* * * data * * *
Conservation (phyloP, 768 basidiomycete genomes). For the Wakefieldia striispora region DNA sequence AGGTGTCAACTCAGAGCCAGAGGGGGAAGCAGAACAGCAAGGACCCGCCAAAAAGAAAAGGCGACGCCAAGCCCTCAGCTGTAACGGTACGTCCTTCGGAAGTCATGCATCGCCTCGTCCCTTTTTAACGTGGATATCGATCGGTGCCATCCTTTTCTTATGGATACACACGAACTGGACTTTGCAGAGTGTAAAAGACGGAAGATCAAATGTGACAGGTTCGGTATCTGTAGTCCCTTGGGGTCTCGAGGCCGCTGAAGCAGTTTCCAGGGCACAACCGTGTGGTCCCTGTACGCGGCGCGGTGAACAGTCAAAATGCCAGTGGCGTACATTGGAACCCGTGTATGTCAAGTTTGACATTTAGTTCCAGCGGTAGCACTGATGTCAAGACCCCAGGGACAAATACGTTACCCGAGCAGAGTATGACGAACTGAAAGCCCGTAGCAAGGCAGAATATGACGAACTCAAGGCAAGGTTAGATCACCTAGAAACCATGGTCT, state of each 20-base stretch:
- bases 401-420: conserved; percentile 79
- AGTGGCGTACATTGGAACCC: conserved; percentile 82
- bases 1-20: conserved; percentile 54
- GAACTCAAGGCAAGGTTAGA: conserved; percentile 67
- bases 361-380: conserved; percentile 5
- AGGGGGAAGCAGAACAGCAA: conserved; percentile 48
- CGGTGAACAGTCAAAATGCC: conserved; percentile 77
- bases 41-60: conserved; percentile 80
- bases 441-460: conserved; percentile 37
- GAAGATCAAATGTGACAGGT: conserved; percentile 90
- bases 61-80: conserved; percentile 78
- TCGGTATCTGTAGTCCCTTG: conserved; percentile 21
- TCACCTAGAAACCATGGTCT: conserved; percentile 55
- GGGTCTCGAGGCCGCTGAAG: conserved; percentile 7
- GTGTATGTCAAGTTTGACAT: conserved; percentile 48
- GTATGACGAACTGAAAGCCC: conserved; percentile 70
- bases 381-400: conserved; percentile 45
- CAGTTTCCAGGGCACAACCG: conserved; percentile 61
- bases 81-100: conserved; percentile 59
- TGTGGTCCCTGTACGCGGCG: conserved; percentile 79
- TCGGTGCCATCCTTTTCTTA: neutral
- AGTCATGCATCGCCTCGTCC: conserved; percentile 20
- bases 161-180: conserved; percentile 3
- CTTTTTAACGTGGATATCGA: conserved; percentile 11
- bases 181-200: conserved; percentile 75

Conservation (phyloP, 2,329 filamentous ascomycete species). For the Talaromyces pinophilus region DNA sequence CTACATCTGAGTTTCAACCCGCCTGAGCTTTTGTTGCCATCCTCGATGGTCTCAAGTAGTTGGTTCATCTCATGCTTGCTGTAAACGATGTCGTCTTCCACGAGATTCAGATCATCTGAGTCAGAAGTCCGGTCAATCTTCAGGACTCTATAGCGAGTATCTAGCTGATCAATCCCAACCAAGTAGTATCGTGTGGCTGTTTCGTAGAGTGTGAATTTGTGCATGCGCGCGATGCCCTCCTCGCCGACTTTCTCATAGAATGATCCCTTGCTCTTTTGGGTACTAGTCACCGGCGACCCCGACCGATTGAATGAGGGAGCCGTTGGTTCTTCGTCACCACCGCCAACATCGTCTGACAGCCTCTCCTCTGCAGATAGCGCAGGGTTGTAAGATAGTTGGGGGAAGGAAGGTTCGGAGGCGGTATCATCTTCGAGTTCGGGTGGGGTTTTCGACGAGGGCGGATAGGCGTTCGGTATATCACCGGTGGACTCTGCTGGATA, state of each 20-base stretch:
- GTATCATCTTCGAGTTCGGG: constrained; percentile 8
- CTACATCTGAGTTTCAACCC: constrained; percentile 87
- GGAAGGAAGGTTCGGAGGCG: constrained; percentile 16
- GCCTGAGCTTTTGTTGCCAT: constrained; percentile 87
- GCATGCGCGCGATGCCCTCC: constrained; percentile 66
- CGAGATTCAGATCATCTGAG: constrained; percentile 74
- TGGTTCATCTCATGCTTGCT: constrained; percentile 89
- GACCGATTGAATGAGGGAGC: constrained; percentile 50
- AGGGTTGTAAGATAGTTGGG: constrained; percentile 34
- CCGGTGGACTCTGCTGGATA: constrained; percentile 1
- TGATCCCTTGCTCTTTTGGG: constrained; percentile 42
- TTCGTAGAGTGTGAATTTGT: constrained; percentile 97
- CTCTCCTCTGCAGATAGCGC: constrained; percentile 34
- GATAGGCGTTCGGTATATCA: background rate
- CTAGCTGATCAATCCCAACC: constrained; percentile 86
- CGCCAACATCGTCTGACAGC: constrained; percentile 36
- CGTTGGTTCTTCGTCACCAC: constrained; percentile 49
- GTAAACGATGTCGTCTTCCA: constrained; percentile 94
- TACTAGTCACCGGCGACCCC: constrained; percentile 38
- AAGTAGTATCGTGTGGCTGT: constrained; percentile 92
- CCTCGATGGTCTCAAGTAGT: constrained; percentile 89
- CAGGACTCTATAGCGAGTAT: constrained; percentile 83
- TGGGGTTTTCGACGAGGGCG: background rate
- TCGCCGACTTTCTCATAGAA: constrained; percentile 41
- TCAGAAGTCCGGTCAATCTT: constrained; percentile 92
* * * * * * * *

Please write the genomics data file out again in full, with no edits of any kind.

Conservation (phyloP, 768 basidiomycete genomes). For the Wakefieldia striispora region DNA sequence AGGTGTCAACTCAGAGCCAGAGGGGGAAGCAGAACAGCAAGGACCCGCCAAAAAGAAAAGGCGACGCCAAGCCCTCAGCTGTAACGGTACGTCCTTCGGAAGTCATGCATCGCCTCGTCCCTTTTTAACGTGGATATCGATCGGTGCCATCCTTTTCTTATGGATACACACGAACTGGACTTTGCAGAGTGTAAAAGACGGAAGATCAAATGTGACAGGTTCGGTATCTGTAGTCCCTTGGGGTCTCGAGGCCGCTGAAGCAGTTTCCAGGGCACAACCGTGTGGTCCCTGTACGCGGCGCGGTGAACAGTCAAAATGCCAGTGGCGTACATTGGAACCCGTGTATGTCAAGTTTGACATTTAGTTCCAGCGGTAGCACTGATGTCAAGACCCCAGGGACAAATACGTTACCCGAGCAGAGTATGACGAACTGAAAGCCCGTAGCAAGGCAGAATATGACGAACTCAAGGCAAGGTTAGATCACCTAGAAACCATGGTCT, state of each 20-base stretch:
- bases 401-420: conserved; percentile 79
- AGTGGCGTACATTGGAACCC: conserved; percentile 82
- bases 1-20: conserved; percentile 54
- GAACTCAAGGCAAGGTTAGA: conserved; percentile 67
- bases 361-380: conserved; percentile 5
- AGGGGGAAGCAGAACAGCAA: conserved; percentile 48
- CGGTGAACAGTCAAAATGCC: conserved; percentile 77
- bases 41-60: conserved; percentile 80
- bases 441-460: conserved; percentile 37
- GAAGATCAAATGTGACAGGT: conserved; percentile 90
- bases 61-80: conserved; percentile 78
- TCGGTATCTGTAGTCCCTTG: conserved; percentile 21
- TCACCTAGAAACCATGGTCT: conserved; percentile 55
- GGGTCTCGAGGCCGCTGAAG: conserved; percentile 7
- GTGTATGTCAAGTTTGACAT: conserved; percentile 48
- GTATGACGAACTGAAAGCCC: conserved; percentile 70
- bases 381-400: conserved; percentile 45
- CAGTTTCCAGGGCACAACCG: conserved; percentile 61
- bases 81-100: conserved; percentile 59
- TGTGGTCCCTGTACGCGGCG: conserved; percentile 79
- TCGGTGCCATCCTTTTCTTA: neutral
- AGTCATGCATCGCCTCGTCC: conserved; percentile 20
- bases 161-180: conserved; percentile 3
- CTTTTTAACGTGGATATCGA: conserved; percentile 11
- bases 181-200: conserved; percentile 75

Conservation (phyloP, 2,329 filamentous ascomycete species). For the Talaromyces pinophilus region DNA sequence CTACATCTGAGTTTCAACCCGCCTGAGCTTTTGTTGCCATCCTCGATGGTCTCAAGTAGTTGGTTCATCTCATGCTTGCTGTAAACGATGTCGTCTTCCACGAGATTCAGATCATCTGAGTCAGAAGTCCGGTCAATCTTCAGGACTCTATAGCGAGTATCTAGCTGATCAATCCCAACCAAGTAGTATCGTGTGGCTGTTTCGTAGAGTGTGAATTTGTGCATGCGCGCGATGCCCTCCTCGCCGACTTTCTCATAGAATGATCCCTTGCTCTTTTGGGTACTAGTCACCGGCGACCCCGACCGATTGAATGAGGGAGCCGTTGGTTCTTCGTCACCACCGCCAACATCGTCTGACAGCCTCTCCTCTGCAGATAGCGCAGGGTTGTAAGATAGTTGGGGGAAGGAAGGTTCGGAGGCGGTATCATCTTCGAGTTCGGGTGGGGTTTTCGACGAGGGCGGATAGGCGTTCGGTATATCACCGGTGGACTCTGCTGGATA, state of each 20-base stretch:
- GTATCATCTTCGAGTTCGGG: constrained; percentile 8
- CTACATCTGAGTTTCAACCC: constrained; percentile 87
- GGAAGGAAGGTTCGGAGGCG: constrained; percentile 16
- GCCTGAGCTTTTGTTGCCAT: constrained; percentile 87
- GCATGCGCGCGATGCCCTCC: constrained; percentile 66
- CGAGATTCAGATCATCTGAG: constrained; percentile 74
- TGGTTCATCTCATGCTTGCT: constrained; percentile 89
- GACCGATTGAATGAGGGAGC: constrained; percentile 50
- AGGGTTGTAAGATAGTTGGG: constrained; percentile 34
- CCGGTGGACTCTGCTGGATA: constrained; percentile 1
- TGATCCCTTGCTCTTTTGGG: constrained; percentile 42
- TTCGTAGAGTGTGAATTTGT: constrained; percentile 97
- CTCTCCTCTGCAGATAGCGC: constrained; percentile 34
- GATAGGCGTTCGGTATATCA: background rate
- CTAGCTGATCAATCCCAACC: constrained; percentile 86
- CGCCAACATCGTCTGACAGC: constrained; percentile 36
- CGTTGGTTCTTCGTCACCAC: constrained; percentile 49
- GTAAACGATGTCGTCTTCCA: constrained; percentile 94
- TACTAGTCACCGGCGACCCC: constrained; percentile 38
- AAGTAGTATCGTGTGGCTGT: constrained; percentile 92
- CCTCGATGGTCTCAAGTAGT: constrained; percentile 89
- CAGGACTCTATAGCGAGTAT: constrained; percentile 83
- TGGGGTTTTCGACGAGGGCG: background rate
- TCGCCGACTTTCTCATAGAA: constrained; percentile 41
- TCAGAAGTCCGGTCAATCTT: constrained; percentile 92